Wednesday, June 1, 2011

You can't really say "Happy Memorial Day," so I'll just say that if you're a US-ian, I hope you had a good holiday, and spent at least a moment remembering those who have died in our defense.


So many new things lately-- we have clapping, a couple of (inconsistently used) words, feeding herself (as long as it's not cold, wet, slimy, or any combination thereof), and she will now pull herself up to a sitting position by holding on to your hand(s). It's just a matter of time until she figures out she can pull herself up on inanimate objects.

Still no crawling or walking, and little interest in standing, but I did get her evaluated (yeah, I'm paranoid) and the therapist wasn't particularly worried. She thinks it's more a function of lack of interest than it is a physical issue. Given that Elle is a little late on every curve, no one's particularly concerned yet. I keep working with her, and am pretty sure I'll soon regret the day I wished she was mobile.


We went to our first parade on Memorial Day. It was a gorgeous day, and we found a spot of shade to settle in on a beach towel, with sippy cups and Cheeri0s.

It was a big, big hit. Anything with lots of people and music and noise? Sign Elle right up. I was a little worried about the sirens from the police and fire vehicles, but she didn't even blink. She adored the marching bands (she booty-danced along with them), clapped occasionally, chewed on a paper fan that one of the floats threw out, and waved a little flag with more skill and enthusiasm than I expected. (And she didn't try to eat the flag, so that's a definite win.) She's so social and, frankly, nosy that this was an event practically tailored to her interests.

When you think of it, parades are really meant for the kids, and my kid was a happy target audience.


My parents were in town for the holiday, which was nice for a number of reasons. Elle loves the company, and I like the flexibility to be able to do things without having to worry quite as much about what I'll do with the baby. I even got to go to a barbecue-- which was fun, but honestly? I missed Elle.

I know! Time to do grown-up stuff like drink delicious gin and tonics and munch on spicy guac, and I kind of wished I could go home and play with Elle instead. (I did get home in time to take her for a nice walk.)

There's been a bit of a dust-up on one of my single mom discussion lists relative to messages on how tiring it is to be a single parent. And it is. It's exhausting. It's terrifying most of the time, too, even if you have a baby without any major sleeping/feeding issues. I'm sure it's terrifying in entirely different ways as the child(ren) get older. (The dust-up, FYI, is someone essentially accusing someone else of lying because she sounds remarkably productive. I don't think the productive person is a liar; I am just flat-out envious.)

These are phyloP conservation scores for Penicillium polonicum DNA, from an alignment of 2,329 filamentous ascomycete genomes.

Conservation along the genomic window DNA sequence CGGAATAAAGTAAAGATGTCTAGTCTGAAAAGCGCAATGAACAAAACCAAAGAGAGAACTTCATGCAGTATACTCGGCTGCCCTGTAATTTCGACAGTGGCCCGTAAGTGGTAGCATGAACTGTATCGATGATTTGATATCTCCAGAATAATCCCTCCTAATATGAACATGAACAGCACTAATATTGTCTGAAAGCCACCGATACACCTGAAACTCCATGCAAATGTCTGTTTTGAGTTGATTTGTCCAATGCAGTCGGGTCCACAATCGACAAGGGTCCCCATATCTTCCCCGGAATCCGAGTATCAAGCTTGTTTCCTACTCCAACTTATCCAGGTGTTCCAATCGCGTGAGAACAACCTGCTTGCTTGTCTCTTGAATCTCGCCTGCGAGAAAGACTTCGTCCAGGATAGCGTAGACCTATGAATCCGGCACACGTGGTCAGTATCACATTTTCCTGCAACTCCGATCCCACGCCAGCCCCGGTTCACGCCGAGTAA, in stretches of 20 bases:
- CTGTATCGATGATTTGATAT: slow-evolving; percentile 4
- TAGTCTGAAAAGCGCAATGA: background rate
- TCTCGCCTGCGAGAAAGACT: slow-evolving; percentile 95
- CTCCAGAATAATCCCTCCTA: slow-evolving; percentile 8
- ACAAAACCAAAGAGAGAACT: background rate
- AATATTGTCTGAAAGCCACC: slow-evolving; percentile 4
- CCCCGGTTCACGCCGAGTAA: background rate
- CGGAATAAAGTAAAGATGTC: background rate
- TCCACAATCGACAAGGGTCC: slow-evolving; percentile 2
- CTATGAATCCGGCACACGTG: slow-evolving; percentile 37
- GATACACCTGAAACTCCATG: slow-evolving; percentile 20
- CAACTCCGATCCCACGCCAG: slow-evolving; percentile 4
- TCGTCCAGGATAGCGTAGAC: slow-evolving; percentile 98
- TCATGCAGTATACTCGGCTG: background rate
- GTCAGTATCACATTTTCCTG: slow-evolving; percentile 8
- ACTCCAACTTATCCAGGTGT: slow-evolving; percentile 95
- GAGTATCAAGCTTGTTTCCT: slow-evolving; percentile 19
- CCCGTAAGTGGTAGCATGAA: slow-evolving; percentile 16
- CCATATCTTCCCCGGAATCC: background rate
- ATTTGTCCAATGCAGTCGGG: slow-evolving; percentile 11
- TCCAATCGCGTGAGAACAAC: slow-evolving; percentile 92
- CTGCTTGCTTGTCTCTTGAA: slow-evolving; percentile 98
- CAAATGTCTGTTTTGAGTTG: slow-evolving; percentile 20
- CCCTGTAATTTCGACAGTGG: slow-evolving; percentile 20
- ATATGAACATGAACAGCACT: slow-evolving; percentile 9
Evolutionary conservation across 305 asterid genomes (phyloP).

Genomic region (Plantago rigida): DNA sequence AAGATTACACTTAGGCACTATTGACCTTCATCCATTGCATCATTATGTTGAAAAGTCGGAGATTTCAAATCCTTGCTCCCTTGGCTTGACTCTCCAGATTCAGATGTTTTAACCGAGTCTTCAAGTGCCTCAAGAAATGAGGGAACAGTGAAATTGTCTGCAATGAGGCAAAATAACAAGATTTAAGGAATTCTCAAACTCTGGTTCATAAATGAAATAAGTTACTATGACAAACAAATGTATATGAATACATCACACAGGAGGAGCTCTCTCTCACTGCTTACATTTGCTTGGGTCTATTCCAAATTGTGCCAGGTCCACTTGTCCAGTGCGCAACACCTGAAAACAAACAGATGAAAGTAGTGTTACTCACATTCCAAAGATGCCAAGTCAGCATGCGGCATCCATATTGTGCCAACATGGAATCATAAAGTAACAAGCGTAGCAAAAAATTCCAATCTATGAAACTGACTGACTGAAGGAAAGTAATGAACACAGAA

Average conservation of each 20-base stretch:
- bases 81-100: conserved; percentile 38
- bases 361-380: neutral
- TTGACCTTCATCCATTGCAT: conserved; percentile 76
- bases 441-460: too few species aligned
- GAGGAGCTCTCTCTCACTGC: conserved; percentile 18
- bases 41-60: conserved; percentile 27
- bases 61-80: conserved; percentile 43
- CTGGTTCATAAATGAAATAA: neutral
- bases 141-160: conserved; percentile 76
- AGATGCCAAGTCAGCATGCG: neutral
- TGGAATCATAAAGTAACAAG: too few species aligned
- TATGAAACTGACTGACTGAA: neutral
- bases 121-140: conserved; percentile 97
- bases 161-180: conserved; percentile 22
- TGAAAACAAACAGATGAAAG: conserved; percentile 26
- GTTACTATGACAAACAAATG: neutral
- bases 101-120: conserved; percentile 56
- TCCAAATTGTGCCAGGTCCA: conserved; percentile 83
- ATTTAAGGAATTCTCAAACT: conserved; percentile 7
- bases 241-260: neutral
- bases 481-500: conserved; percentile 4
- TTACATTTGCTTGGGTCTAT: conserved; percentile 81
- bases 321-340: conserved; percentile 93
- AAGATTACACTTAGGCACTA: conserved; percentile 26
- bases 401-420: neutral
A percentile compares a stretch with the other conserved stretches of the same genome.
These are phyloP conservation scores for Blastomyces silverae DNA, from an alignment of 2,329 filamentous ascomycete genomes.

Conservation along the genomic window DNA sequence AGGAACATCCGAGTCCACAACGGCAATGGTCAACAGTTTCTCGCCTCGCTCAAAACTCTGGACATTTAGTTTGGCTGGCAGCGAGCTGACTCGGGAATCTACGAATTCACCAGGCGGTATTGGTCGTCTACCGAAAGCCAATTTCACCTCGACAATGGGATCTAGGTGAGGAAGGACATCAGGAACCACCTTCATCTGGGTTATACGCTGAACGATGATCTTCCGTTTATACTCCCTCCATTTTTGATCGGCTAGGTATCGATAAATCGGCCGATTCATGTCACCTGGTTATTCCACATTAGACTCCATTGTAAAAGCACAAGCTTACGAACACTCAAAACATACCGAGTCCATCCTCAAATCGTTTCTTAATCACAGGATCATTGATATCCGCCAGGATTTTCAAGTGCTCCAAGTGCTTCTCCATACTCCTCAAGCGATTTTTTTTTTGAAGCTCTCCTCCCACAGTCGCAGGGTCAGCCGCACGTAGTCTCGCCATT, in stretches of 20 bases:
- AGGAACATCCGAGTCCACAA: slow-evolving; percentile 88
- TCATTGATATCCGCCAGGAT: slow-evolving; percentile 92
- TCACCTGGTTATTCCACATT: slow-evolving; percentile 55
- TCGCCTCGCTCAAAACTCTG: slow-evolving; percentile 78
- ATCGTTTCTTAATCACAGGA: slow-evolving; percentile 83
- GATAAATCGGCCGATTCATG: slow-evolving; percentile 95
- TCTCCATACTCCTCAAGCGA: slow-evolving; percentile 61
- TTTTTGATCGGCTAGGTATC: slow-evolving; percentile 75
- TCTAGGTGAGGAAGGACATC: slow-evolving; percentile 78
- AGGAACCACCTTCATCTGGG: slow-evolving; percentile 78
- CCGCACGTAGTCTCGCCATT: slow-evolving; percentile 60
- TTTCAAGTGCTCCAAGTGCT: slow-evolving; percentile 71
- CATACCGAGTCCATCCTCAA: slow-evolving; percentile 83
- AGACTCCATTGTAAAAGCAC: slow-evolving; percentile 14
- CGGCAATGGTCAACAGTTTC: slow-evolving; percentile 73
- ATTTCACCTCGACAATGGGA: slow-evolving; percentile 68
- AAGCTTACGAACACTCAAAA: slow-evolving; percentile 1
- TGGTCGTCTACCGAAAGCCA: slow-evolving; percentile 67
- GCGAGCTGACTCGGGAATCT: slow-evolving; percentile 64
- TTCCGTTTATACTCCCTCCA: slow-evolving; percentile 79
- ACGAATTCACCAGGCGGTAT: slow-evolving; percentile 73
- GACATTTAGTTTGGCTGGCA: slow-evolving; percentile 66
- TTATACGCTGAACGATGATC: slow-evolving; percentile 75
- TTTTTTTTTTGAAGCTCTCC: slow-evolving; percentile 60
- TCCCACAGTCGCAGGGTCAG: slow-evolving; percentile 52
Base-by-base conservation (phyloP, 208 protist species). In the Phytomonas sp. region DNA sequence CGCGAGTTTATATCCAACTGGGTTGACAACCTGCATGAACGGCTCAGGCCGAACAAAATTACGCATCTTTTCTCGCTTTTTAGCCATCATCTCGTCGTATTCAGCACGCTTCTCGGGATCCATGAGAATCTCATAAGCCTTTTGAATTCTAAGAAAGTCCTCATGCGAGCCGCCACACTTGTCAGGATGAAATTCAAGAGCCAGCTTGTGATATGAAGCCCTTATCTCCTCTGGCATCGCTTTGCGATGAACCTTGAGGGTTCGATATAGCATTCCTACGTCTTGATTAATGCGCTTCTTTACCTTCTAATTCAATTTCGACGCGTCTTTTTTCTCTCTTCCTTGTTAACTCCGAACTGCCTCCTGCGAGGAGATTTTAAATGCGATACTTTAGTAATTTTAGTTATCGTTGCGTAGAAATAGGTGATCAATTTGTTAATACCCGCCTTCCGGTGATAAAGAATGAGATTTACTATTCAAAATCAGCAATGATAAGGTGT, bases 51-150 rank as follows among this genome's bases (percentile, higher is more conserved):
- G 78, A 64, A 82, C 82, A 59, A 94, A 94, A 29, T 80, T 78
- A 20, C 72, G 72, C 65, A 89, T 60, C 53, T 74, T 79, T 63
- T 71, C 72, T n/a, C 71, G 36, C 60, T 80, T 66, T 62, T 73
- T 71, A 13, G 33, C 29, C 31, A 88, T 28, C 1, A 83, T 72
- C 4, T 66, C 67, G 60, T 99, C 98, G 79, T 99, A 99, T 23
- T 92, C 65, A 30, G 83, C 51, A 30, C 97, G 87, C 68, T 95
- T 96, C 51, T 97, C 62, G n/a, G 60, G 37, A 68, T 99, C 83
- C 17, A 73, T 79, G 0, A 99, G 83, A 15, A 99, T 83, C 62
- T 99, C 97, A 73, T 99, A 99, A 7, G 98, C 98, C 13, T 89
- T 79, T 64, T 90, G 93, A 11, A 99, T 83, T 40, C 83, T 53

Women who are considering becoming single parents ("thinkers") will often analyze information with great intensity. I was one of those women-- I went through the numbers and the information and read, carefully, information on women who'd become single moms and how they were handling it. I don't think anyone (at least not anyone that I paid attention to) said anything other than how it is hard.

They also said that it was the hardest, best thing they'd ever done.

I don't know. Regardless of your status (single or partnered), there's just no way to know how it is to be a parent until you're actually a parent. No amount of research can possibly help you understand how it feels to be up at three in the morning with an infant who has been screaming since, seemingly, the dawn of time. No Excel spreadsheet can quantify how it feels the first time your child presses an open-mouthed kiss on your cheek.

To some degree, you just have to do it or not do it. Leap or not. Yeah, it's going to suck sometimes. It IS tiring. It's scary as hell. Regardless of what you choose, you'll probably have second thoughts, and that's fine too.

If you become a parent, one day you'll realize you don't really remember what your life looked like before that child entered your world. And your gin and tonic will be delicious, but you'll want to be somewhere else. And that? That's your life, now.

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